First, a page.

Oster after his arrest by the U.S. Army
9 May 1878
Strasbourg, Reichsland Elsaß-Lothringen, German Empire
29 October 1954 76) (aged|
|Education||Doctorate in chemistry|
Berlin-Charlottenburg Technical Academy |
Friedrich Wilhelm University
|Occupation||Chemist and business executive|
|Political party||Nazi Party|
|Criminal charge||Plunder and spoliation|
|Criminal penalty||Two years imprisonment|
Oster was the son of Oberstleutnant Heinrich Oster and served as a volunteer for a year in the army himself in 1898 before studying chemistry at the Berlin-Charlottenburg Technical Academy and the Friedrich Wilhelm University in Berlin, obtaining his doctorate in 1905. He immediately went to work for Agfa and remained with them until 1914 when he returned to the army to serve in the First World War. Oster was wounded early in the war, losing his left eye as a result, and so most of his service was as a member of staff to the Commander of the German Army in Alsace, as well as in matters of arms procurement to BASF.
Following the armistice Oster was hired full-time by BASF as a deputy director and he was made a member of the board in 1921. Oster was admitted to the Vorstand of their parent company IG Farben in 1926 as an alternate member and held a number of other posts of responsibility at the company, including membership of the board's Working Committee, the post of managing director of the Nitrogen Syndicate and membership of the Subcommittee for Fertilizers and Explosives. He was promoted to full membership of the board at IG Farben in 1931.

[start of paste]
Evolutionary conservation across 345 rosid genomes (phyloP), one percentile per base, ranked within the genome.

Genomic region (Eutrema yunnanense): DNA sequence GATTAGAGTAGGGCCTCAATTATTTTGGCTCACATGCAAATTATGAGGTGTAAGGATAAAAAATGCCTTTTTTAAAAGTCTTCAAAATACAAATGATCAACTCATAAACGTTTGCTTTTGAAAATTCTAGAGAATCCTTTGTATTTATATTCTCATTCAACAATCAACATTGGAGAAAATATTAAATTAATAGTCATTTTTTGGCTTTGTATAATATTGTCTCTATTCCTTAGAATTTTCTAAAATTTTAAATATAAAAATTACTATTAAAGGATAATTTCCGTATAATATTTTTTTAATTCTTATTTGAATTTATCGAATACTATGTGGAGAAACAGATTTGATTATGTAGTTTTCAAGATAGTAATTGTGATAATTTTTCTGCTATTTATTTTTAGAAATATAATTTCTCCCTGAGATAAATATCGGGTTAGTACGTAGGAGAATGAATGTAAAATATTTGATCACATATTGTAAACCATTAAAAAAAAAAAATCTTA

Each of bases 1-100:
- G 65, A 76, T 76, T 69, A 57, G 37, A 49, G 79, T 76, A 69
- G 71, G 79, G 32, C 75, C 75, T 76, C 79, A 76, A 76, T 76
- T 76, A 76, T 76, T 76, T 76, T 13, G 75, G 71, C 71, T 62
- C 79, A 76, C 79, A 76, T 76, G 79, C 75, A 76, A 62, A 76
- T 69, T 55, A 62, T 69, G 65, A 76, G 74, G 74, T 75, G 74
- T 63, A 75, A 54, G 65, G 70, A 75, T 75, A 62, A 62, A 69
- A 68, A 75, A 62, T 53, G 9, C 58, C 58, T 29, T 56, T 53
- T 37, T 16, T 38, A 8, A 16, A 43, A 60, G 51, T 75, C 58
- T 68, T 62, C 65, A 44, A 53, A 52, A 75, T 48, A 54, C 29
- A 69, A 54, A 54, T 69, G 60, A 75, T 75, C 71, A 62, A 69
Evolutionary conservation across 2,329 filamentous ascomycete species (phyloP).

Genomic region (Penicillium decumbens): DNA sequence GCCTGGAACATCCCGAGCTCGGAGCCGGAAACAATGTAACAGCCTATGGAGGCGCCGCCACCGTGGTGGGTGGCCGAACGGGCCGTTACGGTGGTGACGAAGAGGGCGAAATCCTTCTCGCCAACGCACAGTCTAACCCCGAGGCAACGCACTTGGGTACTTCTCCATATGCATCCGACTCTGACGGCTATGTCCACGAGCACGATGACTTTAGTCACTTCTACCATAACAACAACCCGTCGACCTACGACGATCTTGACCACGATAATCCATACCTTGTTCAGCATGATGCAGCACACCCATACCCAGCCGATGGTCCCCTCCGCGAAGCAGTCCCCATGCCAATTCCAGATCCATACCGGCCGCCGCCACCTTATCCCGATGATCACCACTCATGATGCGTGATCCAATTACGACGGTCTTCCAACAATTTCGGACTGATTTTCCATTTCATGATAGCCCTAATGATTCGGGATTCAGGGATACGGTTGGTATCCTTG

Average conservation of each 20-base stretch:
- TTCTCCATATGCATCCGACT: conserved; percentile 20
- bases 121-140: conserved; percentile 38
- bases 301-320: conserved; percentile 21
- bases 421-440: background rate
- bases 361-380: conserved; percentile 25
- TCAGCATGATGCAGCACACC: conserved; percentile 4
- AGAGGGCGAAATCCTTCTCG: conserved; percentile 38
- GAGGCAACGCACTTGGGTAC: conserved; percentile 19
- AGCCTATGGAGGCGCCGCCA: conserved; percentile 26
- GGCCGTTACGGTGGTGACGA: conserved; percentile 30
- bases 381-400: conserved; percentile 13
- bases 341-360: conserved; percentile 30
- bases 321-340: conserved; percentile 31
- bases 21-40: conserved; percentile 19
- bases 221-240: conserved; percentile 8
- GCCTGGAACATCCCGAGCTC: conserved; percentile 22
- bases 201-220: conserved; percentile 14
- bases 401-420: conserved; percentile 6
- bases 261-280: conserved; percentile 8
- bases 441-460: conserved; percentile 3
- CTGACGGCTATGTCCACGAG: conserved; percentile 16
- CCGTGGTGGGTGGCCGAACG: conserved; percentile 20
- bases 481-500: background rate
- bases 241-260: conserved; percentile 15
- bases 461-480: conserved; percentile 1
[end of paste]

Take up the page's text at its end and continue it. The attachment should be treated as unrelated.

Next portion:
Under the Nazis
Oster recognised the potential for growth of the Nazi movement and was one of the first leading figures in IG Farben to advocate close co-operation with Adolf Hitler's movement. Oster held sponsoring membership of the Schutzstaffel from 1935 to 1939, a position which entitled him to officer rank in the black uniformed movement. He did not become a full member of the Nazi Party itself until 1940. In 1939 he was awarded a First Class War Merit Cross.
Oster was arrested by the occupying American forces in 1946 and the following year was charged with war crimes as part of the IG Farben trial. In 1948 he was sentenced to two years imprisonment for "plunder and spoliation".
- Heinrich Oster (1878–1954)
- Diarmuid Jeffreys, Hell's Cartel: IG Farben and the Making of Hitler's War Machine, Bloomsbury, 2009, p. 317